So I watched the Shuttle return to flight the other day, and even though it's the obsolete 30-year-old VW microbus of space, the Winne-space-go, Nixon's grand compromise to keep all the employees involved in the space program (good for the Republicans in Congress) but take away all the destinations, even though all of that is true, it's still an amazing vehicle. But its recent trials do raise some questions, like the big one above, the same question that's been asked for as long as humans have been travelling into space.
In his New York Times article about FMARS (the Mars Society's analog research station in the Canadian arctic), journalist John Tierney put it like this:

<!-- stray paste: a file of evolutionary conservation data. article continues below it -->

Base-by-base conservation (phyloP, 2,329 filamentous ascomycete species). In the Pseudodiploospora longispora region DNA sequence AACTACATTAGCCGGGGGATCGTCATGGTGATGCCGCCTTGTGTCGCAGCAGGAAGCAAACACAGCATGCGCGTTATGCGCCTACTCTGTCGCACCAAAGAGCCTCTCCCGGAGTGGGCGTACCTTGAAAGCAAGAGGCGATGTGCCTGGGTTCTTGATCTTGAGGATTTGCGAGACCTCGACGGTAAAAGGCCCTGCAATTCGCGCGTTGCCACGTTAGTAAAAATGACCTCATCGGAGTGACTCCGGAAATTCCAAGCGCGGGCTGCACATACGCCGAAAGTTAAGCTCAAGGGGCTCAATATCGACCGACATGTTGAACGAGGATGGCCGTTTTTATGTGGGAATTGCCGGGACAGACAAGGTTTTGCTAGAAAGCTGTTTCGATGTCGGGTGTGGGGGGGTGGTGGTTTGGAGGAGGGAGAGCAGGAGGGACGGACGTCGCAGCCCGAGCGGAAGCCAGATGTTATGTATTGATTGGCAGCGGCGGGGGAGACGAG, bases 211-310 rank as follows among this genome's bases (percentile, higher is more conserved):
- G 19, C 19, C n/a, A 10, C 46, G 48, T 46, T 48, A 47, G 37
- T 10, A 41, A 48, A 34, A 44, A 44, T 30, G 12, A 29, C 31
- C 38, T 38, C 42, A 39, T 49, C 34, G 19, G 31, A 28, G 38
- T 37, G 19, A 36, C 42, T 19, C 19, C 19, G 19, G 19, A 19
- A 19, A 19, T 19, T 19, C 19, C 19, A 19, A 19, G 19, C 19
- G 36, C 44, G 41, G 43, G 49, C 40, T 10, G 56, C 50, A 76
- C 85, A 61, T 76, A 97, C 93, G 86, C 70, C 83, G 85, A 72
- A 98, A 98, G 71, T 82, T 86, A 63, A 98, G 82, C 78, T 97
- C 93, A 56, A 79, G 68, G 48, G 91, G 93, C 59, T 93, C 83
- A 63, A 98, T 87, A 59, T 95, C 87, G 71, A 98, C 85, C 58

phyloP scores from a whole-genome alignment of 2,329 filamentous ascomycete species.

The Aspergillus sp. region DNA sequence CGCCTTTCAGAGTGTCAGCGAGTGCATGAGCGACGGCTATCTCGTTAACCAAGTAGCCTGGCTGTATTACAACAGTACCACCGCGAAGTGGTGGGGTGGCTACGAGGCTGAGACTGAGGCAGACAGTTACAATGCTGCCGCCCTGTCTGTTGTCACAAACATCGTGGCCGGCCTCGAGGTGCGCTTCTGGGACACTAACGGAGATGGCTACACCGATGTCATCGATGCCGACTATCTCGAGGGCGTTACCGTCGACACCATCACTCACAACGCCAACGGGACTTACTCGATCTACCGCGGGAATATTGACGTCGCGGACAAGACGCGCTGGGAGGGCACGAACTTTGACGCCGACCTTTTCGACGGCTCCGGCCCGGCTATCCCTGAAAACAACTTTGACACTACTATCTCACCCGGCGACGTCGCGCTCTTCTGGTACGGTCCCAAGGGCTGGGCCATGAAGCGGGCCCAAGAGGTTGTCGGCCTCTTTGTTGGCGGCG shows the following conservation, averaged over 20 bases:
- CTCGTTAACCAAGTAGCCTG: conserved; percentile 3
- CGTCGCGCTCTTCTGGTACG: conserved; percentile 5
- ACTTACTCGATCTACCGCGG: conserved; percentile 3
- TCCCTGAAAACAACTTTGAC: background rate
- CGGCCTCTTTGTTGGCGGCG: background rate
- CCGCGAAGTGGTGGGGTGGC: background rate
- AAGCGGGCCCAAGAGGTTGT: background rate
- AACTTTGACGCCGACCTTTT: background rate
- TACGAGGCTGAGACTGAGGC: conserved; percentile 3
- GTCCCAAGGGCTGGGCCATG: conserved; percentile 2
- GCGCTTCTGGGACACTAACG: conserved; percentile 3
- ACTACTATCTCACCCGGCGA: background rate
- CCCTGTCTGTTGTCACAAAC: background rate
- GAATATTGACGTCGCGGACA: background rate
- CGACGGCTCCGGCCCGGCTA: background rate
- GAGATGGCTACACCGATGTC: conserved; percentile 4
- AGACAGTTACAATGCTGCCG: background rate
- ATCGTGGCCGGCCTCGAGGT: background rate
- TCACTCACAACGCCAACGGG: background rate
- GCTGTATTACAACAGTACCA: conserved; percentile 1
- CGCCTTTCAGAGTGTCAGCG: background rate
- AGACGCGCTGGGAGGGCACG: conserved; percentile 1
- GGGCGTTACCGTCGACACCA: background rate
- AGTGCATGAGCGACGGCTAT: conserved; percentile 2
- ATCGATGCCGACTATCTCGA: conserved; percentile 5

The Discovery, meanwhile, is gazing at its navel. The astronauts' primary mission is to discover, with the aid of new cameras trained on the shuttle, whether it's safe for them to be up there...
Tim Russert of NBC's Meet the Press put it little differently, when he confronted the Nasa* administrator Dr. Michael Griffin last night (31 July, 2005). He held up a Gallup poll which asked:
"Do you think the US should fund a Mars mission?"
And of course, no real surprise, 60% said no. The Nasa administrator smiled like a man defending a parapet, and asked Tim if he had stopped beating his wife. He then said, roughly:
"The average American's tax bill is around $8,000 per year. Of that, Nasa gets $60. 15 cents per day.† That's fifty times less what goes on defence. We're gonna spend that money to keep open our access to space. So, if we're spending that money anyway, where do you want us to go? What do you want us to invest that money in? Put the question that way, Tim, and people want to go to Mars."